So, who is responsible now?

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Related tags: Licensing laws, Debut albums

Not for the first time, I am a little confused about the theory and practice of the new licensing laws. This concerns the holding of the premises...

Not for the first time, I am a little confused about the theory and practice of the new licensing laws.

This concerns the holding of the premises licence. If, as has been suggested, the named holder of the licence is not responsible for offences under the licensing laws on a

day-to-day basis, what is the purpose of having a specific licence-holder in the first place?

The original idea, as I remember, was to have the premises licence akin to planning permission: this was what would be allowed on those premises, and you could apply to change that permission, but there would be no need for transfer on sale or lease of the property and certainly no individual or company who would be seen as responsible for what took place there. That responsibility rested with the person who was operating the business.

This seemed a logical idea. But now not only do we have a premises licence holder, but we have a Designated Premises Supervisor (DPS) and a personal licence holder who effectively gives authority for each and every sale. Sometimes these are the same person and sometimes they are not.

There has even been some challenge recently in Licensing Review to the actual legal role of the DPS in relation to the licensing laws. I share the doubts as to what specific act or omission relates exclusively to the DPS - every offence provision can be laid at the door of someone else as well.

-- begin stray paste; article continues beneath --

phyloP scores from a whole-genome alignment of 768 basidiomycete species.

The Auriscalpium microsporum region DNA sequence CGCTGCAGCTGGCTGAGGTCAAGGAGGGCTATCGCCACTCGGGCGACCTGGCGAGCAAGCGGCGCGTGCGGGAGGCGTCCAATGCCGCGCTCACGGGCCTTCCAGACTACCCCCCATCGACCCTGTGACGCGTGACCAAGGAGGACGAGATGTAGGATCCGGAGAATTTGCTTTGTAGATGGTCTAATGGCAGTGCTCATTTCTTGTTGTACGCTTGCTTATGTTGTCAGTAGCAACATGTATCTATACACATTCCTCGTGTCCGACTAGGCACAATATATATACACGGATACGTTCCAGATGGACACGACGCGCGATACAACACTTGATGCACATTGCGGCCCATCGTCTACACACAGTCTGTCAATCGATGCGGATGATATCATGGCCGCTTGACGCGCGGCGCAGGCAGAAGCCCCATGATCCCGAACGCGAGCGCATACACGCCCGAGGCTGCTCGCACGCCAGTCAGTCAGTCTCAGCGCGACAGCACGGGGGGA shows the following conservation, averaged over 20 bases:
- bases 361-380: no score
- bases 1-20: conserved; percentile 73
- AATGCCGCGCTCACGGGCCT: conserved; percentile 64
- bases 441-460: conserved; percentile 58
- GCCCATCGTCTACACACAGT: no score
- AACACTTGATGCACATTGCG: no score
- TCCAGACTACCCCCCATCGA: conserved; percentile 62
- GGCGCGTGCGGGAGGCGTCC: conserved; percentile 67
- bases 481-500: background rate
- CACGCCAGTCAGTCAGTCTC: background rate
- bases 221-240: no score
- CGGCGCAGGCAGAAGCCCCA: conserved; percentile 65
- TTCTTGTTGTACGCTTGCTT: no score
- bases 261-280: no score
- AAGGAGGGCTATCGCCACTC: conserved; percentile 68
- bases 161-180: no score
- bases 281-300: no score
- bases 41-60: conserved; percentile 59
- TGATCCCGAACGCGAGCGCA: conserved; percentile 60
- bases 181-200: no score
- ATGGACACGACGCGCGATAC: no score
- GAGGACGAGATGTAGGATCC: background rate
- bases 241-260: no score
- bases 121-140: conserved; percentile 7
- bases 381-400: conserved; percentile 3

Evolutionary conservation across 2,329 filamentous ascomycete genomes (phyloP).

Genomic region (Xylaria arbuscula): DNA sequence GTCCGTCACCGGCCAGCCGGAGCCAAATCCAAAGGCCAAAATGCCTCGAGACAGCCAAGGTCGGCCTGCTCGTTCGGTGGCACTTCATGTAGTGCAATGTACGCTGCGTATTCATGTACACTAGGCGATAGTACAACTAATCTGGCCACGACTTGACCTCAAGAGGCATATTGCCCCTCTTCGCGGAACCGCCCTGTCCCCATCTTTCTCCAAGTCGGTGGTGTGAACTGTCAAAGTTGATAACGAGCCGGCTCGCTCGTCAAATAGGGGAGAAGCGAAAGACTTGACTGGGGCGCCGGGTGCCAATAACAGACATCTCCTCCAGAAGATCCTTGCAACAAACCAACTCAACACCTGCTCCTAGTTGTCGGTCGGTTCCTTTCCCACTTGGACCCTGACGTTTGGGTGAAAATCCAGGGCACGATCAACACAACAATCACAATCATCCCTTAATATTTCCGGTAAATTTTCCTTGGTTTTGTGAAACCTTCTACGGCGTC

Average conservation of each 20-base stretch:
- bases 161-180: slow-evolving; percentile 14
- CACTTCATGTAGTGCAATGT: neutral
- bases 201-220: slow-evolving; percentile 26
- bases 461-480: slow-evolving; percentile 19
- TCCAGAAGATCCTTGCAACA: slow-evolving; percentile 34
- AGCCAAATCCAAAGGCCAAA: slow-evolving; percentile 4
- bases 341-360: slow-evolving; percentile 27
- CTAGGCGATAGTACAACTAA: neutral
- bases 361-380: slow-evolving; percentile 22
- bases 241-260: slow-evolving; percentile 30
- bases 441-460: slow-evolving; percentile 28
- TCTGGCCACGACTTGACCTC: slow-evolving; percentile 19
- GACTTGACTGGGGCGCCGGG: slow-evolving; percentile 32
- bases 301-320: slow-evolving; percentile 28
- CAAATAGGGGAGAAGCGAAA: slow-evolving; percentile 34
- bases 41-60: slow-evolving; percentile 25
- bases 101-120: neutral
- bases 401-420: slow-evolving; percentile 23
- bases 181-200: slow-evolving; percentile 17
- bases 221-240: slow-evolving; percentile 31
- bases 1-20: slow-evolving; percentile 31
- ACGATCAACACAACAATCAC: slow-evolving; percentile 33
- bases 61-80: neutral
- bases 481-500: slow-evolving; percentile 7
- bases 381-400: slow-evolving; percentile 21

Those who believe that this was carefully-planned legislation cannot see the wood for the trees. It will work, like lots of things in Britain in spite of, not because of, the legislation, because we are good at that. But sooner or later this sort of question will begin to be asked, especially when rogue pubcos walk away from obligations, as has happened so dramatically during last year.

I am still of the opinion that the original idea of a planning-style licence was a good one. Who pays for it can easily be worked out, and the responsibility for the actual operation of the premises can be clearly identified. It does not need named individuals or companies to create a workable and accountable system.

The alternative, to pursue holding companies, works in food hygiene matters but is not so appropriate for a licensing system where offences are committed 'on the spot'. Another opportunity for licensing reform, methinks.

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